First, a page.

Liquid Cooling Can Prevent A Data Center Melt Down

The way things are going now, it won't be long before heat generated in the data center starts to become a larger and larger problem. A liquid-cooled computer may be

June 28, 2004

3 Min Read
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There may be a liquid-cooled computer in your data-center's future.

The way things are going now, it won't be long before heat generated in the data center starts to become a larger and larger problem.

"Heat," an old friend used to say, when speaking of electronic equipment, "is the enemy." And that's true because electronic components are designed to operate inside a given temperature range, as are hard-disk drives. Get outside that temperature range, and things start to go haywire. Electronic components will begin to carry too much current, and may go into a condition called thermal overload. If that happens, you'll know it. With today's servers, you'll get an entry in the error log, and you'll get a server that starts operating more slowly than it should. When you check the server log, you can see what happened.

"If there is a heat problem, " says David Schaller, technical marketing program manager for Rittal Corp., Springfield, Ohio, "you'll know it because you start getting servers that have gone into thermal overload."

If, or when, that happens, you'll be forced to handle the problem somehow. The solutions range, Schaller says, from things as simple as moving equipment around, to redirecting the airflow under the raised floor, to installing liquid-cooling systems to get rid of those hot spots.Liquid cooling has been widely used with mainframe computers and supercomputers, but so far it hasn't made many inroads into the small-server market. That may change: processors are generating more and more heat, and disk drives are hotter as they spin faster and the air friction inside the head-disk assembly generates more heat. So it may be that there's a liquid-cooled computer in your data center's future.

If you Google "liquid cooling computer," you'll get almost 500,000 returns, most of which aren't suitable for your particular needs. For example, the Apple PowerMacG5 computer uses liquid cooling, the entry says. You can see what Apple says about its liquid cooling here. Other liquid cooling systems seem to be aimed at game players who are severely over clocking their systems.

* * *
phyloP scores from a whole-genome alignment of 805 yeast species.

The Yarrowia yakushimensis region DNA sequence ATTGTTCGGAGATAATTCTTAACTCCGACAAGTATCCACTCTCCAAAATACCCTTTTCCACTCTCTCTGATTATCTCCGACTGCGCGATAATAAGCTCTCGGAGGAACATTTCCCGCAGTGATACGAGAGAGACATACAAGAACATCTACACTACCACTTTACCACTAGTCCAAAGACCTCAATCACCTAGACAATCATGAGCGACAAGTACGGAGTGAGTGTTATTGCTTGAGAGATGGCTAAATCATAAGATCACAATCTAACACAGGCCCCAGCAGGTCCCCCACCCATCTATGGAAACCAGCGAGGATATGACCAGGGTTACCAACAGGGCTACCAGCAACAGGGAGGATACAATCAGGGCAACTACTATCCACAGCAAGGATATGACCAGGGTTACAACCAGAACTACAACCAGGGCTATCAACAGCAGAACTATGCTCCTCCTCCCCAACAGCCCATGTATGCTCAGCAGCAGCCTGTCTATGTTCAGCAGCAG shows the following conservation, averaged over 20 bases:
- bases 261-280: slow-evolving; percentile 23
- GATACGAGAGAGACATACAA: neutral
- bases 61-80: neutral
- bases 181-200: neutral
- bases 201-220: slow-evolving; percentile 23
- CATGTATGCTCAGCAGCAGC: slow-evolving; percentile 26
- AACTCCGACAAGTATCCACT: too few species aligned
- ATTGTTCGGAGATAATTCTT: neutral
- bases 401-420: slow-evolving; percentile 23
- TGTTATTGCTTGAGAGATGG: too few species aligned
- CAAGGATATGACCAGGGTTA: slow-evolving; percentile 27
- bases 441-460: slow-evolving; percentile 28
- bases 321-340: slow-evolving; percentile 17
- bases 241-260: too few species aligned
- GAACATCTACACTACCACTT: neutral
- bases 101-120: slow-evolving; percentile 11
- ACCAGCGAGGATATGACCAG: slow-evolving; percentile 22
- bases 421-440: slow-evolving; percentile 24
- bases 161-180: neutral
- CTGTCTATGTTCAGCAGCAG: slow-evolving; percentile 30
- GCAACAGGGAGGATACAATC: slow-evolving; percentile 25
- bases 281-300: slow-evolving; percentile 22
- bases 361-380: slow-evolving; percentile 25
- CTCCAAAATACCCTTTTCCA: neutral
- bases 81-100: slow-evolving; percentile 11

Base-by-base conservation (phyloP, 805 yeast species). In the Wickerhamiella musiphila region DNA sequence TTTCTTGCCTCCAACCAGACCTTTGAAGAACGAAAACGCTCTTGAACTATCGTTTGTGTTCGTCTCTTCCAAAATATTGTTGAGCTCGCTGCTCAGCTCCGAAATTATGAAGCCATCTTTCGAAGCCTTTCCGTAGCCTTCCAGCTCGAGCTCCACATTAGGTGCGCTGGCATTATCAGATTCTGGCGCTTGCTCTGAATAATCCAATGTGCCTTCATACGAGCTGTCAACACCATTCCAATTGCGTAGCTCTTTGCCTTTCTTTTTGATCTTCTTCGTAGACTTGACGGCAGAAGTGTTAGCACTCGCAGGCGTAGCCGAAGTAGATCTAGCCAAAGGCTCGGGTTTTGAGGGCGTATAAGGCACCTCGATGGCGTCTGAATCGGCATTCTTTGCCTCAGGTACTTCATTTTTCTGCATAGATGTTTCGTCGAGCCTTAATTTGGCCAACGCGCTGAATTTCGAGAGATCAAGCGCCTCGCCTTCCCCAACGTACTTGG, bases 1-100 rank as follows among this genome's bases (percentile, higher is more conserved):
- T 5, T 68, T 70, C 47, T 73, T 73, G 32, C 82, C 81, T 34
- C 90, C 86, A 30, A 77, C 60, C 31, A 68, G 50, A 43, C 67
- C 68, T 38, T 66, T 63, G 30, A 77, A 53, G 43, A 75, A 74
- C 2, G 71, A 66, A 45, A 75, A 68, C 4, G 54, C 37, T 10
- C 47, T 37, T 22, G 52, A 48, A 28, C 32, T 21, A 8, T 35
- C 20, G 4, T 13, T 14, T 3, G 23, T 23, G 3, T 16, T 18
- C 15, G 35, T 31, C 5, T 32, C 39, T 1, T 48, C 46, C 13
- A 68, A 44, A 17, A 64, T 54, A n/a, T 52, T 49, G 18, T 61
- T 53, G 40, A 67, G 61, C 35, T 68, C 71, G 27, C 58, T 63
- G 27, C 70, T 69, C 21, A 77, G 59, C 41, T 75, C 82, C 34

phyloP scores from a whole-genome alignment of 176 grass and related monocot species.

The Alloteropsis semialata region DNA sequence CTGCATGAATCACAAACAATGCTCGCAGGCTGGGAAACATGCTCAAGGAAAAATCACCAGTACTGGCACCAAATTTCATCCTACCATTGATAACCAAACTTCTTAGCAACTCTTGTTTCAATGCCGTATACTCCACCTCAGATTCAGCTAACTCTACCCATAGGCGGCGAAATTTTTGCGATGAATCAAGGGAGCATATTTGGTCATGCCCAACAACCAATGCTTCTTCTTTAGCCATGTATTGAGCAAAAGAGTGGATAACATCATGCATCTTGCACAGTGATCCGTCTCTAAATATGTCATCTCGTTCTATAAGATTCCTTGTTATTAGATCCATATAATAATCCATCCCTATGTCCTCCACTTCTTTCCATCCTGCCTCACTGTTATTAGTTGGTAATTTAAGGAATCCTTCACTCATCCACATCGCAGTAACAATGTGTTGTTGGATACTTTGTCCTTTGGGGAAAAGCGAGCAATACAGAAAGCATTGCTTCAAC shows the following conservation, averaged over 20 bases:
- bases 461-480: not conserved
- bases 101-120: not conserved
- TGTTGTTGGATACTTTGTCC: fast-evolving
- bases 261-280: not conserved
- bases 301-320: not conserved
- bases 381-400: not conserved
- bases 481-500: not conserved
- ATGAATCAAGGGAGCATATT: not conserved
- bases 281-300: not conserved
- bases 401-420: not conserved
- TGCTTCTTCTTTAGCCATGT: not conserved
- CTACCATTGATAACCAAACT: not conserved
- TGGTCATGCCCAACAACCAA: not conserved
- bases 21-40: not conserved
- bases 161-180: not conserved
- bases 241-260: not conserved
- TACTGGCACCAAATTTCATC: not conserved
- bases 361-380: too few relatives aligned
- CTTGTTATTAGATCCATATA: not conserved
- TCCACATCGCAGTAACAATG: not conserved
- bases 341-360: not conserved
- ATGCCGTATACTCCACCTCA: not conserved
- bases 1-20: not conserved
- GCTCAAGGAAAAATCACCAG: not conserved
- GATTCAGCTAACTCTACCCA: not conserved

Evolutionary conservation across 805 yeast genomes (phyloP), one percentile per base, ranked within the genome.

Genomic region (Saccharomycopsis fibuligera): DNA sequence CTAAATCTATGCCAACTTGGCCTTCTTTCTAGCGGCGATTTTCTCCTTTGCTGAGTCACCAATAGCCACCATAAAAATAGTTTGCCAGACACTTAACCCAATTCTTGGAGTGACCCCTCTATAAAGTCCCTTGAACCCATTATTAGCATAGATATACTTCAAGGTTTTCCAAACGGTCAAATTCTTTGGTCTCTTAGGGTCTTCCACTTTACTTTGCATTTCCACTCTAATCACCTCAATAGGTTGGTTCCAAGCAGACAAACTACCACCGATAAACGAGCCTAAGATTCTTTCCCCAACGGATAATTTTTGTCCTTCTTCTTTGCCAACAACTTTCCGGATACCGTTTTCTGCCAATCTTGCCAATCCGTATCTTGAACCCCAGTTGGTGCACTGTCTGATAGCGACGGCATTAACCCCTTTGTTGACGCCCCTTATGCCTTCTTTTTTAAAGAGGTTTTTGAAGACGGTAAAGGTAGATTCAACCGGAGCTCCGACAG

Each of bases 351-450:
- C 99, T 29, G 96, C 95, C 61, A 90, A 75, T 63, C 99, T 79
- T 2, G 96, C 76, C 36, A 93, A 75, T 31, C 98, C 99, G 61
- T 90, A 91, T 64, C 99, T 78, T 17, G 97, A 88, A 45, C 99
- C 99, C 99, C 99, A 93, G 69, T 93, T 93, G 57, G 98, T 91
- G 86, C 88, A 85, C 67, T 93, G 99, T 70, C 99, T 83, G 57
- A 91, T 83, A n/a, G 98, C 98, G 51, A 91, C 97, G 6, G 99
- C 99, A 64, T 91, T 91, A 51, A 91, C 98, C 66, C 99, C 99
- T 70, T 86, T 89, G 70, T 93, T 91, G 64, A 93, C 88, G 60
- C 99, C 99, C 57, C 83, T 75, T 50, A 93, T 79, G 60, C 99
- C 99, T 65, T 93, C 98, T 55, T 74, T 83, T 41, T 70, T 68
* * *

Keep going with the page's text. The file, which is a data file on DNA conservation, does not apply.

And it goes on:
But there are some server solutions available and in the works. Schaller touts two products from Rittal, and says he knows of other manufacturers who are working on liquid cooling systems, and he expects to see them in the market within about six months.

The basic principle in liquid cooling is to employ a liquid to remove heat, just as with a car radiator. Because of the greater density of the liquid than air, the liquid is much better at heat transfer than is air. Schaller says that water, in particular, can have as much as 1,000 times the heat transfer of air, given similar fluid flows and time.

Schaller's products include the Power Cooling System, which delivers liquid directly to a processor heat sink. This one requires piping inside a case or rack, of course, so the company is dicussing it with the large system OEMs, who, presumably, will offer a liquid cooling option on their energy-gulping servers.The other product is the Liquid Cooling Package (LCP). You hang the LCP on the side of a rack, or in some unused space inside a rack, and it works by using chilled water to cool air, which then blows horizontally in front of servers in the rack. The cool air gets drawn into the server cabinet, whether it's conventional or a case of blade servers, and drops the internal temperature of the box.

Liquid cooling may be coming of age, as processor complexity and speed, and disk rotational speed, continue to increase. You can spot the need if your servers start going into thermal overload. But thermal calculations are not easy (trust me on this one -- I found thermodynamics a nightmare many years ago). So the best thing to do would be to contact a manufacturer of a liquid cooling solution and get some expert evaluation in to the data center. If you need it, liquid cooling will take the heat off.

David Gabel has been testing and writing about computers for more than 25 years.

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